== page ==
Can global trade drivers lead to recovery?
According to the World Bank’s January 2017 Global Economic Prospects report, global trade growth in 2016 was the weakest since the 2009 global financial crisis. The cyclical and structural factors that affected growth the most include the following:
- cyclical drawdown in inventories across developed economies
- overall fall in imports, mainly driven by China and other major commodity exporters
- slowdown in global investments, which impacted global trade
Structural influences also played a crucial role in global growth. They included trade liberalization and the value chain integration across countries. The other factors that drove global growth include flexible trade policies, the macroeconomic scenario, and political stability, which supplemented the gains from trade.
Oil prices and the effects on global trade
The fall in oil prices from 2014 until the first quarter of 2016 could have impacted global trade. The value of global trade fell in 2015, largely due to falling commodity prices, as you can see in the above graph. The high demand from China for commodities such as coal and iron ore is mainly due to the construction boom leading to rising global resource prices. The global weak demand and trade war among nations could have a significant effect on growth.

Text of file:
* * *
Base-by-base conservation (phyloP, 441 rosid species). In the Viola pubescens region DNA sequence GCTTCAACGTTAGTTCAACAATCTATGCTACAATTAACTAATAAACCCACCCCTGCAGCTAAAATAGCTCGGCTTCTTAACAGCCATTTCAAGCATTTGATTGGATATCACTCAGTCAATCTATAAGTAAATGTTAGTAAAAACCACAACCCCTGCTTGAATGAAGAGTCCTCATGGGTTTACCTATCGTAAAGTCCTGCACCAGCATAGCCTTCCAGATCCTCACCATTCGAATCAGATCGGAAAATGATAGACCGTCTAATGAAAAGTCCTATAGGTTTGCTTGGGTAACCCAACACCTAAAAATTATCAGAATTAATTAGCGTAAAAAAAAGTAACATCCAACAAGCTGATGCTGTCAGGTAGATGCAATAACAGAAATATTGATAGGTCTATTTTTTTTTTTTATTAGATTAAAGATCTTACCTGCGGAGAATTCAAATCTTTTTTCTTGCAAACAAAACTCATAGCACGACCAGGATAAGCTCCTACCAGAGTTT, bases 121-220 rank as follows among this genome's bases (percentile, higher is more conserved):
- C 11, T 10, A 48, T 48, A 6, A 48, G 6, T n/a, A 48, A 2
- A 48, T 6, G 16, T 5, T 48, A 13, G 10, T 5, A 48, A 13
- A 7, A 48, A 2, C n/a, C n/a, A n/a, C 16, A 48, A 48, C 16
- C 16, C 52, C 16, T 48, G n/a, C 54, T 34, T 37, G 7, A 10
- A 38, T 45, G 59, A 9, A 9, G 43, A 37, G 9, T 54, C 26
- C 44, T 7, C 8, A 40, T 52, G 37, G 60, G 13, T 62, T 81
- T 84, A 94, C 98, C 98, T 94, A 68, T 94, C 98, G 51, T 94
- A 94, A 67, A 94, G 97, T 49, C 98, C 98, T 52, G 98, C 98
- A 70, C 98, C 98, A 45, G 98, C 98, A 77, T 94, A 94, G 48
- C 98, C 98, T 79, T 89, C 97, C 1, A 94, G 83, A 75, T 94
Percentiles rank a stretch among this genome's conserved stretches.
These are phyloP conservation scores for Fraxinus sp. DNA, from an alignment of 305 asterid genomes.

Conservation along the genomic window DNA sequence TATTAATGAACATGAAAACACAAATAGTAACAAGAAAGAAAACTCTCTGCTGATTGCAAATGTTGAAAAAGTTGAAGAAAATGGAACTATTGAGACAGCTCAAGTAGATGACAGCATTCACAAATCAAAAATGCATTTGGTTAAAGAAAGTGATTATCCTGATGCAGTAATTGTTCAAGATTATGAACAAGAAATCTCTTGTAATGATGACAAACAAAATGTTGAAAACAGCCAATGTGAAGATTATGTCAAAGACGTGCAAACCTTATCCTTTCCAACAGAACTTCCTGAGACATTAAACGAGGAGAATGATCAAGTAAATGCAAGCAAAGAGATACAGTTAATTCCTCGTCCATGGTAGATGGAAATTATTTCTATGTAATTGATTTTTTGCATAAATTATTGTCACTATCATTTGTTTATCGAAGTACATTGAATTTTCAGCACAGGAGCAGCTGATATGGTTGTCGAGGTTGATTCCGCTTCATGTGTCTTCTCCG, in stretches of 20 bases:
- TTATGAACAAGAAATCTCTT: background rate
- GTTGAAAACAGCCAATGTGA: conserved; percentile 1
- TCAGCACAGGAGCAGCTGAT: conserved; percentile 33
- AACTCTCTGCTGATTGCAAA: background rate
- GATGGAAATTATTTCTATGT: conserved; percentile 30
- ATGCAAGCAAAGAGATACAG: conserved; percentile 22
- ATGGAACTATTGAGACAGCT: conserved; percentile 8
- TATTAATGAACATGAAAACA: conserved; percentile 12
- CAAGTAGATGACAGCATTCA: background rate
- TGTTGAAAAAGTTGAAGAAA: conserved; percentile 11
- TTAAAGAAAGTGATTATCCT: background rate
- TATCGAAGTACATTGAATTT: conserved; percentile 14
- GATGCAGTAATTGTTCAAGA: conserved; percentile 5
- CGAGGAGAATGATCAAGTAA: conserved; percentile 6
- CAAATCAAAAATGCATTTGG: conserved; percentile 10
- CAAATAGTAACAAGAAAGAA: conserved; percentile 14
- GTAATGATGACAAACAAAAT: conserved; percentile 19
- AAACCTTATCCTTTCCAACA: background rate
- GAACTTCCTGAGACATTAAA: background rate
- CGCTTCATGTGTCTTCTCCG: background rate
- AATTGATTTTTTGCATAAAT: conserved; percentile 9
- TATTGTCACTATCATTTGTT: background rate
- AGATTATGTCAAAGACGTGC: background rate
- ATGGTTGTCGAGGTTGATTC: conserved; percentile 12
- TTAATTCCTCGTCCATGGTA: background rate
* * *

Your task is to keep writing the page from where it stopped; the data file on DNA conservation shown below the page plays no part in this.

China’s exports continue to struggle. December data show a fall of 6.1% year-over-year, which was more than expected. Chinese imports rose 3.1%. The downtrend in exports has led to some structural reforms for China. Most likely, China will shift its focus from the manufacturing and export sector to domestic consumption, with increased protectionism and uncertain trade policies. These policies are expected to have a large impact on global trade in the future.
The Shanghai Stock Exchange Composite Index (SHCOMP) rose about 7.0% in 2016. Apart from China, commodity exporters such as Australia, Brazil, Canada, and Indonesia also faced slowdowns in demand, negatively impacting growth. Exports fell last year, which has taken a toll on major commodity exporting markets.
The Global Commodity Equity ETF (CRBQ) rose about 4.0% in 2016. The VanEck Vectors Oil Refiners ETF (CRAK) rose about 6.0% in 2016. CRAK’s four top holdings include Royal Philips (PHG), Valero Energy (VLO), Marathon Petroleum (MPC), and Tesoro (TSO).